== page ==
Billy's Hollywood Screen Kiss
, "a Tommy O'Haver trifle
We start off with a series of Polaroid snapshots, as Billy (Collier) begins to narrate. "I am a homosexual... a photographer... a film buff... and an all-around nice guy." After this, he cues the drag queen title sequence, an amusing piece of camp — done in a single long take — that O'Haver himself describes as "groovy" (and the underlying title music is "Blue and Groovy" by the band Paraffin Jack Flash). In a Hitchcockian moment, O'Haver appears in the title sequence.
Billy (portrayed by a goateed Sean Hayes) is living in L.A., after having grown up in Indiana, and bitching about the unfairness of life with his best friend, Georgiana. Just about to give up on his dreams of ever having a gallery show of his own, Billy is given another chance when another friend, Perry, offers to be the patron for Billy's idea of recreating — with Polaroids, a drag queen, and a hunky ("is he or isn't he?") waiter named Gabriel — legendary Hollywood screen kisses (like that, say, in From Here to Eternity).
Unsurprisingly, Billy begins to fall for Gabriel (played by Brad Rowe, a dead ringer for Brad Pitt), but is unsure of the latter's sexuality. Gabriel has a "girlfriend back in SF," but demonstrates a sensitivity, vulnerability and at least a hint of interest that combine to keep Billy off-edge. After a night of drinking, they eventually even end up in the same bed, but with the same uncertain results. And, at the same time, Gabriel's friendship with Billy has brought him to the attention of an already-famous photographer (played by Paul Bartel), who begins to show his own interest in Gabriel.Eventually, Billy decides to crash a photo-shoot on Catalina Island, where Gabriel is working as a model, in order to confront Gabriel and bare his soul.
Billy's inner life is lived in black and white; he is more comfortable in the imagined Golden Age of Hollywood of his daydreams than in the modern L.A. he inhabits. We know that his expectations of idealized romantic bliss are destined for disappointment in the waking world, where relationships must take place between real people, with all their flaws, baggage and pain.
Awards and Nominations
- Winner - Casting Society of America Award for Best Casting for Feature Film, Independent, 1999
- Winner - Verzaubert International Gay and Lesbian Film Festival Rosebud Award for Best Feature, 1998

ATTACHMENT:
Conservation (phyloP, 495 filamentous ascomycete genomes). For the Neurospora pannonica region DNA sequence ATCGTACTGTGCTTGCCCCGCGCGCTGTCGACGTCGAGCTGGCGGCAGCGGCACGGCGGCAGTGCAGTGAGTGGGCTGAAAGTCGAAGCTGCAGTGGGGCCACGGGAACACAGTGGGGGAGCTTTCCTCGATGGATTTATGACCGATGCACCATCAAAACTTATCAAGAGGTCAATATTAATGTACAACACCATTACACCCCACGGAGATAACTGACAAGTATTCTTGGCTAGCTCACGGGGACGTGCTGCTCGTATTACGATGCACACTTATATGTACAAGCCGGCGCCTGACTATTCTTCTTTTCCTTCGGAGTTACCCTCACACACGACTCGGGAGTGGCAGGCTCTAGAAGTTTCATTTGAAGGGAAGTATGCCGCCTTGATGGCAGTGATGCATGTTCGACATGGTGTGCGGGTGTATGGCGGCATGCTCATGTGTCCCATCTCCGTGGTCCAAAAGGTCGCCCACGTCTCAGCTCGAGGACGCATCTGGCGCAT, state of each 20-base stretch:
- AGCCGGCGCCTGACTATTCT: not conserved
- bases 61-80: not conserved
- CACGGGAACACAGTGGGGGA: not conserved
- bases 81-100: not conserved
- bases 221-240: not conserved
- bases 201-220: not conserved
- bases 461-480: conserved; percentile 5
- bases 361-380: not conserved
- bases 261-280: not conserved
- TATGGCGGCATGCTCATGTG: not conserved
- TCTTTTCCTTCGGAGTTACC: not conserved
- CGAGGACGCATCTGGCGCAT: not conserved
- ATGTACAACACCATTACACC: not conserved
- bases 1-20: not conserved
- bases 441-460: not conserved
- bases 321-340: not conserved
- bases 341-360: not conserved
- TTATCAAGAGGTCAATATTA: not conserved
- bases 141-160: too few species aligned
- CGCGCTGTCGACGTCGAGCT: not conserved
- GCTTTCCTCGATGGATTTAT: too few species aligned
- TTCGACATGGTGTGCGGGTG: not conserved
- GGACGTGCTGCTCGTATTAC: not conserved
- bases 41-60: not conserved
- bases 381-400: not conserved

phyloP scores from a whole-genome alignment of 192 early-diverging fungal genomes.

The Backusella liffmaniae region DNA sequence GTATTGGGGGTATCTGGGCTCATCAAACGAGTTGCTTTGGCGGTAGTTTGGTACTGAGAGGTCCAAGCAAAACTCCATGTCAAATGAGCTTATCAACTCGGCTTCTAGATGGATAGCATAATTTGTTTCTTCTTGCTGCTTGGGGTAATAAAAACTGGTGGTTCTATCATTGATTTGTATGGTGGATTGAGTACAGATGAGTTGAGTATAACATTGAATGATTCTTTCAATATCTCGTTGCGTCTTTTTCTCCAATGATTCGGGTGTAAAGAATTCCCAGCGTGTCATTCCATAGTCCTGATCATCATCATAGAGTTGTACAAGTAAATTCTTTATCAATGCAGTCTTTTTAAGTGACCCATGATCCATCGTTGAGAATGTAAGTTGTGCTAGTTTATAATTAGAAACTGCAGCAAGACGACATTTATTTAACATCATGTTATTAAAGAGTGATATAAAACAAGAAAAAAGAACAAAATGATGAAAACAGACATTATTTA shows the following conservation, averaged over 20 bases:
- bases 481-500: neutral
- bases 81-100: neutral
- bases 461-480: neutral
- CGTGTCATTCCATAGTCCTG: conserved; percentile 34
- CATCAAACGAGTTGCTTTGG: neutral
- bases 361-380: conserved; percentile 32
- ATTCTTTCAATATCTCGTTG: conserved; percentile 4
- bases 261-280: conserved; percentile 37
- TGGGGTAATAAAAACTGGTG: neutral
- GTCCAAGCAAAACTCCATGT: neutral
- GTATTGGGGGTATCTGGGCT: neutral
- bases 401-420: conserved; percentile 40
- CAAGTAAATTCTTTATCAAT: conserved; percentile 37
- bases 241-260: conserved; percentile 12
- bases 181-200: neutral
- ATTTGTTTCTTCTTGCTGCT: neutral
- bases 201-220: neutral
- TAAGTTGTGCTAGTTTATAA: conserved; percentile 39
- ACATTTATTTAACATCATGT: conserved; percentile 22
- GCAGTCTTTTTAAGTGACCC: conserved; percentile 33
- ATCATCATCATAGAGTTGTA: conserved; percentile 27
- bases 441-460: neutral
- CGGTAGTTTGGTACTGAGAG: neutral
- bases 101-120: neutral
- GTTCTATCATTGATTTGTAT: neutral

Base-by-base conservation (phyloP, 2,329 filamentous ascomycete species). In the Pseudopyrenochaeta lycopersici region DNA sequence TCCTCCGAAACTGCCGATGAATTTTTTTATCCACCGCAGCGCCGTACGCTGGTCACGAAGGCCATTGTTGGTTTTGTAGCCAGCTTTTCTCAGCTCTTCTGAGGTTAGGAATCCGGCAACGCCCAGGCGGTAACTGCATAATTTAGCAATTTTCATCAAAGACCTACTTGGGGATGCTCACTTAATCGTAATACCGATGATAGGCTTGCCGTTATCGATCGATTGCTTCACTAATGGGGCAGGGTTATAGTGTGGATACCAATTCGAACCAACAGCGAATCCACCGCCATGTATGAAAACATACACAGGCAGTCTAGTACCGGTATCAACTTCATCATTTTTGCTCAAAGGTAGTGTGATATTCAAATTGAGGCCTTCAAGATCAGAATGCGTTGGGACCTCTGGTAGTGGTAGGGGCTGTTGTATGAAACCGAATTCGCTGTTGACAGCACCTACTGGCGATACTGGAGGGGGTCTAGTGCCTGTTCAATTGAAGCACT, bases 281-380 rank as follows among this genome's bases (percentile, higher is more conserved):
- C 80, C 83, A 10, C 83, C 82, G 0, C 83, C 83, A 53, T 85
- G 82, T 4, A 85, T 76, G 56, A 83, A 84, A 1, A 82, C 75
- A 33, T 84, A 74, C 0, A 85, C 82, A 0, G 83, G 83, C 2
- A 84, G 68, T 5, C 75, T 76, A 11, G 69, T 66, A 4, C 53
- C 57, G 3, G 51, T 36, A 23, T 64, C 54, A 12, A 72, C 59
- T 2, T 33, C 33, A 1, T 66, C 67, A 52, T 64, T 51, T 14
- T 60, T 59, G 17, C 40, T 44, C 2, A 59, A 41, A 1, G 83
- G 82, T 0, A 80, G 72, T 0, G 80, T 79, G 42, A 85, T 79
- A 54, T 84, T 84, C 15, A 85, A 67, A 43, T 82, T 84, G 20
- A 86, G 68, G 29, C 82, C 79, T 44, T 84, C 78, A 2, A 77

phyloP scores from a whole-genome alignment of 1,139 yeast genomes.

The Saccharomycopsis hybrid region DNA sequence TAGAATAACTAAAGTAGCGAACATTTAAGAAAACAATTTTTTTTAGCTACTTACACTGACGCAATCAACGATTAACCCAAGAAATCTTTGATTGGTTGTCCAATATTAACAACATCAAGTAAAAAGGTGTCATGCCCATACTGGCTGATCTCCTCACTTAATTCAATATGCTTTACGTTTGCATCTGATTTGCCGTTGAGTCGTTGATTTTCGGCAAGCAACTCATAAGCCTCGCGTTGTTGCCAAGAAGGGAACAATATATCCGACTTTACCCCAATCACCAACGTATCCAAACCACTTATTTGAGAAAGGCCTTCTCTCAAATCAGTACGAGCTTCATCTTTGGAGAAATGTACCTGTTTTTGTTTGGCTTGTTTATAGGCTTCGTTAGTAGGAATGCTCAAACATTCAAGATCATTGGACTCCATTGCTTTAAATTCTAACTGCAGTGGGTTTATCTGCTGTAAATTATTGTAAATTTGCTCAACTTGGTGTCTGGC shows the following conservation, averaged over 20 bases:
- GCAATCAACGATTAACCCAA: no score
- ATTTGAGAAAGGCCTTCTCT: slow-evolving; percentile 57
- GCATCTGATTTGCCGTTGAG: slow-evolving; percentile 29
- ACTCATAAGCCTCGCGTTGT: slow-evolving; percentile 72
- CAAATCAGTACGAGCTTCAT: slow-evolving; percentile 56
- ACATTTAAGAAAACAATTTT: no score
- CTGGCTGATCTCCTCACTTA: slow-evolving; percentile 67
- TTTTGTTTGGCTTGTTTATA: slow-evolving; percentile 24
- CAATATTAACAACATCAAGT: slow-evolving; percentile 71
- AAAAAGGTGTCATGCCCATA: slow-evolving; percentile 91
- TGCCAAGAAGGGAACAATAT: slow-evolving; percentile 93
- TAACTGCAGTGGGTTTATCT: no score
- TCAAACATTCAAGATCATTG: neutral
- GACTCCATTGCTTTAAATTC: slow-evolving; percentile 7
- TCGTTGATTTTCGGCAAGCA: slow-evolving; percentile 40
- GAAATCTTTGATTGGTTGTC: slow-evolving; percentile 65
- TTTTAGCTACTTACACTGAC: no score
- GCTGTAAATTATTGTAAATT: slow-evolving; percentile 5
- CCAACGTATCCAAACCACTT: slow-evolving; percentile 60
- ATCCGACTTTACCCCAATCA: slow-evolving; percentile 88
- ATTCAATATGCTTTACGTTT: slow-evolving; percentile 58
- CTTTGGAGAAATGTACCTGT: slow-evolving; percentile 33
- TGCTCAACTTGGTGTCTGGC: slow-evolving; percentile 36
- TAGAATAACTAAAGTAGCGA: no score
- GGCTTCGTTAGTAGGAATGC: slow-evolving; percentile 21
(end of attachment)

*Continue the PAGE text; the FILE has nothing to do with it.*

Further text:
- Nominated - Deauville Film Festival Grand Special Prize, 1998
- Nominated - Sundance Film Festival Grand Jury Prize, Dramatic, 1998
Background and Reviews
This was Tommy O'Haver's first full-length film, a low-budget independent production based on a short film of his called Catalina, about a photographer who goes to a party on Catalina Island with a Polaroid camera and becomes infatuated with a young man whom he can't decide is gay or straight.
The DVD, from Trimark Home Video, offers little in the way of extras, but it does include an interesting director's commentary by Tommy O'Haver, in which he admits that the movie and Billy's background are semi-autobiographical, though he notes that Billy is a "more charming version of myself, which is probably why Billy gets laid more often than I do." (I found myself developing a crush on the man just from listening to his witty, self-deprecating commentary). The movie is best experienced in widescreen. In fact, I can't actually imagine it succeeding in Pan and Scan: O'Haver shot the movie in Cinemascope using a Panavision camera with anamorphic lenses, and there are many scenes where it's clear that he's playing with this wide format.
This film was received very positively by the audiences at Sundance, where it was debuted, and at gay film festivals across the country. Its reception from the mainstream press, however, was a mixed bag, especially from those who complained that it lacked weight or significance. The filmmaker himself, though, described the film onscreen as a "trifle," underlining his own understanding of the film as a fun piece of campy, enjoyable, romantic fluff; Newsday, which got this, described it as "a feelgood, audience intoxicating fantasy."
This romantic comedy-drama was the feature film debut of Sean P. Hayes, in the title role of Billy, prior to his being cast as Jack "Just Jack" McFarland in the television sitcom Will & Grace.
In a nice nod to independent gay film history, Richard Ganoung, who played the starring role of Michael in the 1986 film Parting Glances — one of the first films about AIDS and a seminal (excuse the pun} film in the genre of independent gay film — portrays Perry in this film. Parting Glances also marked Steve Buscemi's film debut.
The Internet Movie Database (www.imdb.com) was consulted for the cast and award details.